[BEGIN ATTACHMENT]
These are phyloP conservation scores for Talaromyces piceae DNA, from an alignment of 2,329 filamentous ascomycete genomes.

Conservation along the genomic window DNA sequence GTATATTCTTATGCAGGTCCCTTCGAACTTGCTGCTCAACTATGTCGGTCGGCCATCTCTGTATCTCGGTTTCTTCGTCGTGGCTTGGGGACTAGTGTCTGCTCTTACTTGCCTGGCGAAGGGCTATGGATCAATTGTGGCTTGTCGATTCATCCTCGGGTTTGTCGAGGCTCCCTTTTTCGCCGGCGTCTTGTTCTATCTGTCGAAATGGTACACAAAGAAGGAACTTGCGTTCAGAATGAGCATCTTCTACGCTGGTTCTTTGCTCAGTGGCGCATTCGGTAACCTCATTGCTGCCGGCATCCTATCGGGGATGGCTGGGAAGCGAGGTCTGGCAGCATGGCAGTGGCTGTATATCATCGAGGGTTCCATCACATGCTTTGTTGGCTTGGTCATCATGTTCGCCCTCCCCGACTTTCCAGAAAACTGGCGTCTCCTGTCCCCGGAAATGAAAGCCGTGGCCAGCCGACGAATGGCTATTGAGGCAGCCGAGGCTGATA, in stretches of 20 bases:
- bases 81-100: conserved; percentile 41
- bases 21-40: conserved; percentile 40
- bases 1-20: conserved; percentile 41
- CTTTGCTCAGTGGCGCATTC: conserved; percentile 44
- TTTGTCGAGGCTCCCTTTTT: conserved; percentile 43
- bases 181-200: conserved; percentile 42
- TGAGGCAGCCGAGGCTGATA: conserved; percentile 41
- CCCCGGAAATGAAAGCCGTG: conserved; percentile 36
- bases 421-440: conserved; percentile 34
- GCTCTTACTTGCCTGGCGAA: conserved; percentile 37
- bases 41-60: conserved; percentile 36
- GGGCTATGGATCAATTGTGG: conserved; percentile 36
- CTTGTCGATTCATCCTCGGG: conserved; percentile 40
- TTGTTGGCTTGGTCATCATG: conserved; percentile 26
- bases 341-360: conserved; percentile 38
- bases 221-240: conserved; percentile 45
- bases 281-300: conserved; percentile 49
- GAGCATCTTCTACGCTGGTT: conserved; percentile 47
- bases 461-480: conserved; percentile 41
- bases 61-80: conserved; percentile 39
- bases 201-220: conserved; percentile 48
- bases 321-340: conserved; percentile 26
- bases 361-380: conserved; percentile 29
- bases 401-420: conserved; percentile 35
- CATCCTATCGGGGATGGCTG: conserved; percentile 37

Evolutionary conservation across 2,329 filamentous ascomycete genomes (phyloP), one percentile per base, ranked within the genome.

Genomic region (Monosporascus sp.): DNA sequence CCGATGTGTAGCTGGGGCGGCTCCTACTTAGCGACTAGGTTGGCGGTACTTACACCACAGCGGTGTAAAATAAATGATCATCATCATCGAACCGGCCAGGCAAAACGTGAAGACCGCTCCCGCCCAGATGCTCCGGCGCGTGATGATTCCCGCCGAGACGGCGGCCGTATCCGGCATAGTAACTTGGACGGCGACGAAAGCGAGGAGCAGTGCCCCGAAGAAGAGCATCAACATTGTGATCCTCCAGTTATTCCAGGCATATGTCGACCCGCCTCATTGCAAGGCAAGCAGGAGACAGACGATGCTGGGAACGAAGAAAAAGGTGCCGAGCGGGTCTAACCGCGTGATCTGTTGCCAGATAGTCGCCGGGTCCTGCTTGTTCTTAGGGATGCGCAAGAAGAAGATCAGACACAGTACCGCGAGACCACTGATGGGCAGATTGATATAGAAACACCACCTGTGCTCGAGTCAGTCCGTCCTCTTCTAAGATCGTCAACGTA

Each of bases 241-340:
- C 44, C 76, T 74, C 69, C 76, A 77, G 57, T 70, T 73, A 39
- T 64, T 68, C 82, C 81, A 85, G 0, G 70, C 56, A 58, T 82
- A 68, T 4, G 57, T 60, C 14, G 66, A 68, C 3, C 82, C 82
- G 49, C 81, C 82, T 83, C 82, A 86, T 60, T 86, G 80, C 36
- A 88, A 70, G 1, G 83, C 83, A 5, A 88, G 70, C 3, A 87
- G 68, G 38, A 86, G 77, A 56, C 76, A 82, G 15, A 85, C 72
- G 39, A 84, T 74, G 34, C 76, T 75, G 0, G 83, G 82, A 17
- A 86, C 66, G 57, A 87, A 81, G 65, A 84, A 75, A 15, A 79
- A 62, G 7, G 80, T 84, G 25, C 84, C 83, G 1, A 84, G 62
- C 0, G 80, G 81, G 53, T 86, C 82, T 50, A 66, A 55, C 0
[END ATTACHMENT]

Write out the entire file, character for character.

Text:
These are phyloP conservation scores for Talaromyces piceae DNA, from an alignment of 2,329 filamentous ascomycete genomes.

Conservation along the genomic window DNA sequence GTATATTCTTATGCAGGTCCCTTCGAACTTGCTGCTCAACTATGTCGGTCGGCCATCTCTGTATCTCGGTTTCTTCGTCGTGGCTTGGGGACTAGTGTCTGCTCTTACTTGCCTGGCGAAGGGCTATGGATCAATTGTGGCTTGTCGATTCATCCTCGGGTTTGTCGAGGCTCCCTTTTTCGCCGGCGTCTTGTTCTATCTGTCGAAATGGTACACAAAGAAGGAACTTGCGTTCAGAATGAGCATCTTCTACGCTGGTTCTTTGCTCAGTGGCGCATTCGGTAACCTCATTGCTGCCGGCATCCTATCGGGGATGGCTGGGAAGCGAGGTCTGGCAGCATGGCAGTGGCTGTATATCATCGAGGGTTCCATCACATGCTTTGTTGGCTTGGTCATCATGTTCGCCCTCCCCGACTTTCCAGAAAACTGGCGTCTCCTGTCCCCGGAAATGAAAGCCGTGGCCAGCCGACGAATGGCTATTGAGGCAGCCGAGGCTGATA, in stretches of 20 bases:
- bases 81-100: conserved; percentile 41
- bases 21-40: conserved; percentile 40
- bases 1-20: conserved; percentile 41
- CTTTGCTCAGTGGCGCATTC: conserved; percentile 44
- TTTGTCGAGGCTCCCTTTTT: conserved; percentile 43
- bases 181-200: conserved; percentile 42
- TGAGGCAGCCGAGGCTGATA: conserved; percentile 41
- CCCCGGAAATGAAAGCCGTG: conserved; percentile 36
- bases 421-440: conserved; percentile 34
- GCTCTTACTTGCCTGGCGAA: conserved; percentile 37
- bases 41-60: conserved; percentile 36
- GGGCTATGGATCAATTGTGG: conserved; percentile 36
- CTTGTCGATTCATCCTCGGG: conserved; percentile 40
- TTGTTGGCTTGGTCATCATG: conserved; percentile 26
- bases 341-360: conserved; percentile 38
- bases 221-240: conserved; percentile 45
- bases 281-300: conserved; percentile 49
- GAGCATCTTCTACGCTGGTT: conserved; percentile 47
- bases 461-480: conserved; percentile 41
- bases 61-80: conserved; percentile 39
- bases 201-220: conserved; percentile 48
- bases 321-340: conserved; percentile 26
- bases 361-380: conserved; percentile 29
- bases 401-420: conserved; percentile 35
- CATCCTATCGGGGATGGCTG: conserved; percentile 37

Evolutionary conservation across 2,329 filamentous ascomycete genomes (phyloP), one percentile per base, ranked within the genome.

Genomic region (Monosporascus sp.): DNA sequence CCGATGTGTAGCTGGGGCGGCTCCTACTTAGCGACTAGGTTGGCGGTACTTACACCACAGCGGTGTAAAATAAATGATCATCATCATCGAACCGGCCAGGCAAAACGTGAAGACCGCTCCCGCCCAGATGCTCCGGCGCGTGATGATTCCCGCCGAGACGGCGGCCGTATCCGGCATAGTAACTTGGACGGCGACGAAAGCGAGGAGCAGTGCCCCGAAGAAGAGCATCAACATTGTGATCCTCCAGTTATTCCAGGCATATGTCGACCCGCCTCATTGCAAGGCAAGCAGGAGACAGACGATGCTGGGAACGAAGAAAAAGGTGCCGAGCGGGTCTAACCGCGTGATCTGTTGCCAGATAGTCGCCGGGTCCTGCTTGTTCTTAGGGATGCGCAAGAAGAAGATCAGACACAGTACCGCGAGACCACTGATGGGCAGATTGATATAGAAACACCACCTGTGCTCGAGTCAGTCCGTCCTCTTCTAAGATCGTCAACGTA

Each of bases 241-340:
- C 44, C 76, T 74, C 69, C 76, A 77, G 57, T 70, T 73, A 39
- T 64, T 68, C 82, C 81, A 85, G 0, G 70, C 56, A 58, T 82
- A 68, T 4, G 57, T 60, C 14, G 66, A 68, C 3, C 82, C 82
- G 49, C 81, C 82, T 83, C 82, A 86, T 60, T 86, G 80, C 36
- A 88, A 70, G 1, G 83, C 83, A 5, A 88, G 70, C 3, A 87
- G 68, G 38, A 86, G 77, A 56, C 76, A 82, G 15, A 85, C 72
- G 39, A 84, T 74, G 34, C 76, T 75, G 0, G 83, G 82, A 17
- A 86, C 66, G 57, A 87, A 81, G 65, A 84, A 75, A 15, A 79
- A 62, G 7, G 80, T 84, G 25, C 84, C 83, G 1, A 84, G 62
- C 0, G 80, G 81, G 53, T 86, C 82, T 50, A 66, A 55, C 0